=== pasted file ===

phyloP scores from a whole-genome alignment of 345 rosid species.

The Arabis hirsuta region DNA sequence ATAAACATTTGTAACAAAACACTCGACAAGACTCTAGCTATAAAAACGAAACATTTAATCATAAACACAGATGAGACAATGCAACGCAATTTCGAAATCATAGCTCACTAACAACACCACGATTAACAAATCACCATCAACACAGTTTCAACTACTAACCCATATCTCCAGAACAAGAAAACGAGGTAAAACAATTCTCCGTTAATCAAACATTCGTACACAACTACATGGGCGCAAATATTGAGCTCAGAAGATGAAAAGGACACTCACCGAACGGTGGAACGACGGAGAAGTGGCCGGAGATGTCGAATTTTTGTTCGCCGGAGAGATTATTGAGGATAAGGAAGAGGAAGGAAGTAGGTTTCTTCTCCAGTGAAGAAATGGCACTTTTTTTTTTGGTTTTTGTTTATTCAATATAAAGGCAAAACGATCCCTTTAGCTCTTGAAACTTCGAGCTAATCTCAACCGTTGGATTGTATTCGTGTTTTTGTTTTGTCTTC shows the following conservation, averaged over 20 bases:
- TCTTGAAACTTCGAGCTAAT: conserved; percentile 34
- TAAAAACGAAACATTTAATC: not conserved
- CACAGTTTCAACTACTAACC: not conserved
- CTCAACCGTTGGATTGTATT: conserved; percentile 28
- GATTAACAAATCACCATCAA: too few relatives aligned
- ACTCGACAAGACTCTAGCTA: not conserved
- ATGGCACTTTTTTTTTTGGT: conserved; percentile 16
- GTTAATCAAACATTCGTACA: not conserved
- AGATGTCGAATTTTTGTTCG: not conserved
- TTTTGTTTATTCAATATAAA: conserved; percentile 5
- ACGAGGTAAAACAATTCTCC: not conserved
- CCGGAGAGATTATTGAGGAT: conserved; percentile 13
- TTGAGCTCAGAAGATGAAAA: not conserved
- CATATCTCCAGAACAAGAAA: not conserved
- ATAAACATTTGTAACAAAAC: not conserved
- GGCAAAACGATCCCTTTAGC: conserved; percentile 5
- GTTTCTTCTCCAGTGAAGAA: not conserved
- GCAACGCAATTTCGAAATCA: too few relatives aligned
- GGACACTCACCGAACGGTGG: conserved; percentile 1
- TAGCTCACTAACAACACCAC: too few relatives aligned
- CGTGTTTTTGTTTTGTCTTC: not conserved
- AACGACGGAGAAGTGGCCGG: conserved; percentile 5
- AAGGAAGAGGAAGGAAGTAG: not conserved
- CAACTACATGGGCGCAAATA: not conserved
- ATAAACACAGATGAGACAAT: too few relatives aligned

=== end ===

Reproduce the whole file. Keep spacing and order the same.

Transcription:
phyloP scores from a whole-genome alignment of 345 rosid species.

The Arabis hirsuta region DNA sequence ATAAACATTTGTAACAAAACACTCGACAAGACTCTAGCTATAAAAACGAAACATTTAATCATAAACACAGATGAGACAATGCAACGCAATTTCGAAATCATAGCTCACTAACAACACCACGATTAACAAATCACCATCAACACAGTTTCAACTACTAACCCATATCTCCAGAACAAGAAAACGAGGTAAAACAATTCTCCGTTAATCAAACATTCGTACACAACTACATGGGCGCAAATATTGAGCTCAGAAGATGAAAAGGACACTCACCGAACGGTGGAACGACGGAGAAGTGGCCGGAGATGTCGAATTTTTGTTCGCCGGAGAGATTATTGAGGATAAGGAAGAGGAAGGAAGTAGGTTTCTTCTCCAGTGAAGAAATGGCACTTTTTTTTTTGGTTTTTGTTTATTCAATATAAAGGCAAAACGATCCCTTTAGCTCTTGAAACTTCGAGCTAATCTCAACCGTTGGATTGTATTCGTGTTTTTGTTTTGTCTTC shows the following conservation, averaged over 20 bases:
- TCTTGAAACTTCGAGCTAAT: conserved; percentile 34
- TAAAAACGAAACATTTAATC: not conserved
- CACAGTTTCAACTACTAACC: not conserved
- CTCAACCGTTGGATTGTATT: conserved; percentile 28
- GATTAACAAATCACCATCAA: too few relatives aligned
- ACTCGACAAGACTCTAGCTA: not conserved
- ATGGCACTTTTTTTTTTGGT: conserved; percentile 16
- GTTAATCAAACATTCGTACA: not conserved
- AGATGTCGAATTTTTGTTCG: not conserved
- TTTTGTTTATTCAATATAAA: conserved; percentile 5
- ACGAGGTAAAACAATTCTCC: not conserved
- CCGGAGAGATTATTGAGGAT: conserved; percentile 13
- TTGAGCTCAGAAGATGAAAA: not conserved
- CATATCTCCAGAACAAGAAA: not conserved
- ATAAACATTTGTAACAAAAC: not conserved
- GGCAAAACGATCCCTTTAGC: conserved; percentile 5
- GTTTCTTCTCCAGTGAAGAA: not conserved
- GCAACGCAATTTCGAAATCA: too few relatives aligned
- GGACACTCACCGAACGGTGG: conserved; percentile 1
- TAGCTCACTAACAACACCAC: too few relatives aligned
- CGTGTTTTTGTTTTGTCTTC: not conserved
- AACGACGGAGAAGTGGCCGG: conserved; percentile 5
- AAGGAAGAGGAAGGAAGTAG: not conserved
- CAACTACATGGGCGCAAATA: not conserved
- ATAAACACAGATGAGACAAT: too few relatives aligned